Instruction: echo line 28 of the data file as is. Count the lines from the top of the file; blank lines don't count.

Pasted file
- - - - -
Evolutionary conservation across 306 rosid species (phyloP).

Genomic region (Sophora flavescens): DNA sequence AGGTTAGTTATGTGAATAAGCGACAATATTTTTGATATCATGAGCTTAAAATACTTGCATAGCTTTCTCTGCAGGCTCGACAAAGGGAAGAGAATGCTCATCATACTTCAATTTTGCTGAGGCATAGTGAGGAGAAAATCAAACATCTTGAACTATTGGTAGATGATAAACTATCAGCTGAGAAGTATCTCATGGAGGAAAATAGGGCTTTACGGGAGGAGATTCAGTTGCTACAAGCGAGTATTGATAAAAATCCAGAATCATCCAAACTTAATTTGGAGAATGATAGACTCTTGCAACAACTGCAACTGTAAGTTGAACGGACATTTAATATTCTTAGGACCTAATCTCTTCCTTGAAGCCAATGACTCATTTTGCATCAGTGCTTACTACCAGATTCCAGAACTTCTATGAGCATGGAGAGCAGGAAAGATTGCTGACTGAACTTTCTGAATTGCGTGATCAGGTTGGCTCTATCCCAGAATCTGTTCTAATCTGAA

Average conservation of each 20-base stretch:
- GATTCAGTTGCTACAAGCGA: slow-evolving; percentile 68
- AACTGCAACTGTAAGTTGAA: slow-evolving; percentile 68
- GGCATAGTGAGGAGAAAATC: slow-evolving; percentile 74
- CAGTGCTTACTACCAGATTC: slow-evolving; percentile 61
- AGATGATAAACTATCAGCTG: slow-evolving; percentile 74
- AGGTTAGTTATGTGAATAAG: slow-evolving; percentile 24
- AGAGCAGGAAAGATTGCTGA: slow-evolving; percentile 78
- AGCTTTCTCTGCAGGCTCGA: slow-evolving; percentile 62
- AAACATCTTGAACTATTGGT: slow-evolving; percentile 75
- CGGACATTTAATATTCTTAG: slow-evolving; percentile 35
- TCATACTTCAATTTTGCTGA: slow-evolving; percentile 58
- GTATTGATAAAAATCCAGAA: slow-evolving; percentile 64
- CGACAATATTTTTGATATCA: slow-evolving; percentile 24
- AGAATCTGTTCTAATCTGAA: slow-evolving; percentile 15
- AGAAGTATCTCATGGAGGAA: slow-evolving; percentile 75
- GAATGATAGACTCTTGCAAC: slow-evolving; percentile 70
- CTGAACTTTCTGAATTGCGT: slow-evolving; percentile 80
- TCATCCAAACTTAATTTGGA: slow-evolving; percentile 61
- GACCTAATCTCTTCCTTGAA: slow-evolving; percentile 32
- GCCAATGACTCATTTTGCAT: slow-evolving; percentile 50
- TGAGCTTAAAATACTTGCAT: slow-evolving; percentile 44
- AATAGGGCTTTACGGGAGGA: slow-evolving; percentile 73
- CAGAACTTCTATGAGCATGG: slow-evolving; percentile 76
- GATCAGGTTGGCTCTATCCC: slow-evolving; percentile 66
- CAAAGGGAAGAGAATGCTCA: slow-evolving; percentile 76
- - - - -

- CAAAGGGAAGAGAATGCTCA: slow-evolving; percentile 76